Hi Dee Dee!  I’m so glad to welcome you as the newest WWGN member!  I read your blog post and I am so glad that you were persistent in finding relief for your pain.  I’ve met so many brave cancer survivors – but there is no reason to suffer in silence with needless pain.  I believe that bravery is living life to the fullest – as you state in your blog post – and that means finding every means possible to live life joyously and with as little physical and emotional pain as possible.

Margie's picture

massage post tram flap surgery

I was fortunate to have been put in touch with a massage therapist prior to my surgery. I still visit her every two weeks (I am 2 years post surgery). I feel this helps keep me well and helps with pain. Still find it hard to get used to numbness in tummy and breast . I feel very grateful for the surgeons I had in NZ and for having great health insurance. I feel very upset for the womens stories I have read here. If you can try massage and yoga – I think it helps.

Debbie's picture

Yoga & Massage Are Invaluable Tools for Healing

Margie:

I just did yoga last night and, with various stretches, could actually feel the scar tissue from my TRAM stretching. Yoga and massage are the only things that have made the pain from my TRAM manageable. You remind me that I should probably schedule a massage soon, because it does feel like the scar tissue is getting worse lately. You are so right that we are blessed to have good surgeons and health insurance.

Survival > Existence,

Debbie

sally Jones's picture

I had tram flap reconstruction in 2002 which failed. I had several surgeries to fix what went wrong. It has now been 11 years and I have started to get a lot of sharp pains in my stomach around my navel. It is tolerable during the day, but keeps me awake at night. I don’t want to get dependent on taking pain pills, which is the only thing that relieves it at night and lets me sleep. I have experienced the same pain in the reconstructed breast from time to time. That is why I believe it is scar pain and not any intestinal issue. I am very interested in the Yoga to help. Could you send me more information on this? Thank you,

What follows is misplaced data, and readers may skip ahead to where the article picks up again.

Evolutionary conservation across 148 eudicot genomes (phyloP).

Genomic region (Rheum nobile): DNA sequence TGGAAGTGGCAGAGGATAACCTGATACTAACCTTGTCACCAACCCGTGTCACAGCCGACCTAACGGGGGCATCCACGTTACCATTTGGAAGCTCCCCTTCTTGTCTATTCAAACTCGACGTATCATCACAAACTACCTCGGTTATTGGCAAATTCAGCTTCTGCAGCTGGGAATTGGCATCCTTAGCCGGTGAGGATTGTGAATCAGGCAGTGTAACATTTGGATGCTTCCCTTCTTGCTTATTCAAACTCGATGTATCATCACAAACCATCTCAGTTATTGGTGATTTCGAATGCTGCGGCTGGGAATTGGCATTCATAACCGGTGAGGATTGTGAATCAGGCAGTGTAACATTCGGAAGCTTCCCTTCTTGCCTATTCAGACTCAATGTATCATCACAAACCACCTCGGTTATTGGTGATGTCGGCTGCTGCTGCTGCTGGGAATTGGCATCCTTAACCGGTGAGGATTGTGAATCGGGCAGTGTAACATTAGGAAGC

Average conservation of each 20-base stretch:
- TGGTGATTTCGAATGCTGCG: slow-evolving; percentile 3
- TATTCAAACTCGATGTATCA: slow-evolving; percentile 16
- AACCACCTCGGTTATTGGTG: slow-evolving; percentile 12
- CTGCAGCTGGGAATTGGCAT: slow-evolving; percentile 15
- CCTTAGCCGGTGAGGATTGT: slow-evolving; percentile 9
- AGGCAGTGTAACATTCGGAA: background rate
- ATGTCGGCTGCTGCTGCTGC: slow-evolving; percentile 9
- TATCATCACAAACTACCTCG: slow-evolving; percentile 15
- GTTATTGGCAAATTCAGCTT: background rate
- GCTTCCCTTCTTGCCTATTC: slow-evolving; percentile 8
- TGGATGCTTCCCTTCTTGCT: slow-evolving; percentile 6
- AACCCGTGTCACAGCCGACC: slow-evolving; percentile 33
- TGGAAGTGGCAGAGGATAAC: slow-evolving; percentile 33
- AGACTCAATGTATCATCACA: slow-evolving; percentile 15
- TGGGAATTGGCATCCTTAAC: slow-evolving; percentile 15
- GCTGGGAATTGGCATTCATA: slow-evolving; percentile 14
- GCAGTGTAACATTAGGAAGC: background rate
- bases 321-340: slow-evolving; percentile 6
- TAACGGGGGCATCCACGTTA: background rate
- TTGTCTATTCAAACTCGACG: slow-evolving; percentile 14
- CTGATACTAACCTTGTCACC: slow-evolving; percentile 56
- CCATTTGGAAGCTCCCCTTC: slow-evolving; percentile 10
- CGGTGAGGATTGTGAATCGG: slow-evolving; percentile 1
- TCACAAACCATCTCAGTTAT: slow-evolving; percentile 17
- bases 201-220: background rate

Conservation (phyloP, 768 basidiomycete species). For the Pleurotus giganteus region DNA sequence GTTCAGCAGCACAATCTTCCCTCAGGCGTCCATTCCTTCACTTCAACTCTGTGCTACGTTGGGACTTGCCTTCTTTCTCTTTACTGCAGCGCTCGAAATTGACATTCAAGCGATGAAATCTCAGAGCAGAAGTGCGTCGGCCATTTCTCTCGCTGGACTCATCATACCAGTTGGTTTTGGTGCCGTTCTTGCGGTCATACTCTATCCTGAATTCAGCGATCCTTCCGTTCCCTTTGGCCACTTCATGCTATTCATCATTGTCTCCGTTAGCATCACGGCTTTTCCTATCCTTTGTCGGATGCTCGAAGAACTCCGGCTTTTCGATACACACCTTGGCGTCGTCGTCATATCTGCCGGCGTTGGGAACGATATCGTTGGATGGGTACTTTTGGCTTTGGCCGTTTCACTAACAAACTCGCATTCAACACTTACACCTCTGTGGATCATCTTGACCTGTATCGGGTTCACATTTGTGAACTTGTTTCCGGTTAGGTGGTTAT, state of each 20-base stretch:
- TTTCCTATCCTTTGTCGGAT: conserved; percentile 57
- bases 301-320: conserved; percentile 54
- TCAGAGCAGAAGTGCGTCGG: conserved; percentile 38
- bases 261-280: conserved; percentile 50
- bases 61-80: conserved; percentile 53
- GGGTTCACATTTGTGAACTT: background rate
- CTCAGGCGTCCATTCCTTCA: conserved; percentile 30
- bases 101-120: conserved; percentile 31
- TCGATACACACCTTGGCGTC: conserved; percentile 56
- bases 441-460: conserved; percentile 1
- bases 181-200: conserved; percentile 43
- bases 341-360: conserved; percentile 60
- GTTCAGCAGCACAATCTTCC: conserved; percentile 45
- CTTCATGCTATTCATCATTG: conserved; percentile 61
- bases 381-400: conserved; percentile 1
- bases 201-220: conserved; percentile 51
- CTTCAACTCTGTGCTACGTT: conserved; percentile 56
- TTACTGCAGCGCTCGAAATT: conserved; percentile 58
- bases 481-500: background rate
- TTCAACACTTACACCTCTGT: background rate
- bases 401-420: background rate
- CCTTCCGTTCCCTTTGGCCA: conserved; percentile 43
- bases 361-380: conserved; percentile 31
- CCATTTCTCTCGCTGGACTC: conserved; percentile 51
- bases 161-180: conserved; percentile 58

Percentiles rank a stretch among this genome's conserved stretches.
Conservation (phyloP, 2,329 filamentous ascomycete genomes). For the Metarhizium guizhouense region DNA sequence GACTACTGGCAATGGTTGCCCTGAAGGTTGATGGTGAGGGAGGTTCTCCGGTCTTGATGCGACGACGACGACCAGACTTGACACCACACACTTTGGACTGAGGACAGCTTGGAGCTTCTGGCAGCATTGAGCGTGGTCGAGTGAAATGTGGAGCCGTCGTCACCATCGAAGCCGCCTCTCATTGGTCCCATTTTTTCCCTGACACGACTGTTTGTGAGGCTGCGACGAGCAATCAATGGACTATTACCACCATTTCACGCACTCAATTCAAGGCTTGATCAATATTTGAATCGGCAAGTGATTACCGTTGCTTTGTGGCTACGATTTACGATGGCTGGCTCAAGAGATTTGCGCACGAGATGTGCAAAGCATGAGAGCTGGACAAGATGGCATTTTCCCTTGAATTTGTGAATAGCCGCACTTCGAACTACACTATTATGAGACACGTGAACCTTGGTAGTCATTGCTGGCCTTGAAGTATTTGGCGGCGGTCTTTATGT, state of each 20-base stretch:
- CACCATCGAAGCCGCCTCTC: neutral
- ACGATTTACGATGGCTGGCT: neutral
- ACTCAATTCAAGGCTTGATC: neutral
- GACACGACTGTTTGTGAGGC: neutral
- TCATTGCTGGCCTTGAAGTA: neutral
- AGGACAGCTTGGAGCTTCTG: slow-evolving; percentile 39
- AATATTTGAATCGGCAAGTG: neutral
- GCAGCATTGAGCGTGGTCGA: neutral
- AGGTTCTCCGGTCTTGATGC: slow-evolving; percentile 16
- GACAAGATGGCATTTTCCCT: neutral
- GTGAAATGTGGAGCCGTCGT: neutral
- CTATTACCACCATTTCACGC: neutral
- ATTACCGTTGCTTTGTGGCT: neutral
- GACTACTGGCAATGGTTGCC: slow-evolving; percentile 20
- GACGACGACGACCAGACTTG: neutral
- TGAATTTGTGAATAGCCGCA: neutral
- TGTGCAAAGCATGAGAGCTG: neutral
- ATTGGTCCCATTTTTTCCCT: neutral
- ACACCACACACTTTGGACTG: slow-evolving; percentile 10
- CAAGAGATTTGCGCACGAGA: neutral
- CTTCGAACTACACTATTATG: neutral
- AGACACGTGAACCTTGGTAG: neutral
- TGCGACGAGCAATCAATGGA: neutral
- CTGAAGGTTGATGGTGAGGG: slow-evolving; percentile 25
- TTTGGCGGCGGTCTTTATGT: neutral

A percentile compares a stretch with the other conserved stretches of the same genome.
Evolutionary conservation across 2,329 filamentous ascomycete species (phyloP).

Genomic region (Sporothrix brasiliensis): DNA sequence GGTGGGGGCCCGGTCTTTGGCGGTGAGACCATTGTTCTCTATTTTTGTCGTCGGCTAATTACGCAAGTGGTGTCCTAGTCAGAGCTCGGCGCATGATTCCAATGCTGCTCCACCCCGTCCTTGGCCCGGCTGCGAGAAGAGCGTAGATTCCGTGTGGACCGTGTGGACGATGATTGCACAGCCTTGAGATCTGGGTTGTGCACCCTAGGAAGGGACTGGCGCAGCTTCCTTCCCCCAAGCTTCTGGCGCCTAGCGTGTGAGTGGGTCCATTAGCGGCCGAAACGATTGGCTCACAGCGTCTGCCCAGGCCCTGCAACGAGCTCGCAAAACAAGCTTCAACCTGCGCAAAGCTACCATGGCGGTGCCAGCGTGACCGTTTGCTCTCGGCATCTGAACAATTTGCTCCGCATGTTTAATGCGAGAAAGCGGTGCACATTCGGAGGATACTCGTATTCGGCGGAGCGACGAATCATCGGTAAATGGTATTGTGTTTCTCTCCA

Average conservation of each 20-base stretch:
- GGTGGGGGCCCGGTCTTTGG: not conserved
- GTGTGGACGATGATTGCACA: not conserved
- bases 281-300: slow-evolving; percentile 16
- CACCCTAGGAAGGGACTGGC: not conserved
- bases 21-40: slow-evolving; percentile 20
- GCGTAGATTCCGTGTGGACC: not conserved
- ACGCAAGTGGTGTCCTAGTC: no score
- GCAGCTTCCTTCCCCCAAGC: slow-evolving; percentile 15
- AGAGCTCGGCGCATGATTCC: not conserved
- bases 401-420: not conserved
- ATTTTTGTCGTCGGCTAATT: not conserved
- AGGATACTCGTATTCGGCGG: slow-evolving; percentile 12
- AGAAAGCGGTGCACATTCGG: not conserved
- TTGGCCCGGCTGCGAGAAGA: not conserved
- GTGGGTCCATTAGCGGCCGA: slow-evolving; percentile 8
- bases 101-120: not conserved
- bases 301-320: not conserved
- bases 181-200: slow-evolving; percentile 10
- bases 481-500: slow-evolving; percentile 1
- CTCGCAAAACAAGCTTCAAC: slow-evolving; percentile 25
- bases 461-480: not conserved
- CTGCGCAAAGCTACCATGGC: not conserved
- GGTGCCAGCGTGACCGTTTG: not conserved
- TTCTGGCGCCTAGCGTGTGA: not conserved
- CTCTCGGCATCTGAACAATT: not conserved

Debbie's picture

Hi Sally:

I know that pain. As I said in my post, yoga and rehabilitative massage have helped a lot. The best yoga pose I’ve found for stretching out the scar tissue in my abdomen is Cow Pose. The beauty of yoga is that you can do it at home, with no equipment. It’s easy and keeps me flexible. I do Cow Pose almost every day and can definitely tell when I don’t.

Stay well.

Survival > Existence,

Debbie

 

Barb's picture

Hi, thanks for sharing your story. It’s refrshing to read that a doctor actually acknowledged that a side effect of tram flaps can be chronic life long pain. Like you and many others I wasn’t aware of that until it was too late. Are you willing to share your doctor’s name?

Debbie's picture

Barb:

Actually my doctor didn’t tell me about the long term pain. It was my massage therapist who worked with me to help lessen the pain. Doctors tend to avoid letting us know these things, don’t they? Just goes to prove that we have to keep pushing to get the information we need from whatever source we can get it from.

Debbie

Heidi's picture

Hi ladies. Nice to find you. I’ve been lucky, 4 years out most of my pain has resolved. I recently found yoga. It’s be a huge blessing. My question is regarding balance. Does anyone else fall– often? It seems like the smallest offset results in an unrecoverable fall, as if my body thinks the abs are still there for stability but cannot access them and thus a topple results. I am hoping yoga and strengthens will help my body nod brain learn to access new ways to stay balanced but worry one of these falls will be serious.

Debbie's picture
new

Hi Heidi:

Nice to be found! I discovered yoga after my reconstruction too and love it. I didn’t experience any balance issues, however. Because you’re concerned about a serious fall, I’d recommend speaking to a doctor. In the meantime, take your time and don’t push yourself. Even at 4 years your body has been through a lot.

Take care,

Debbie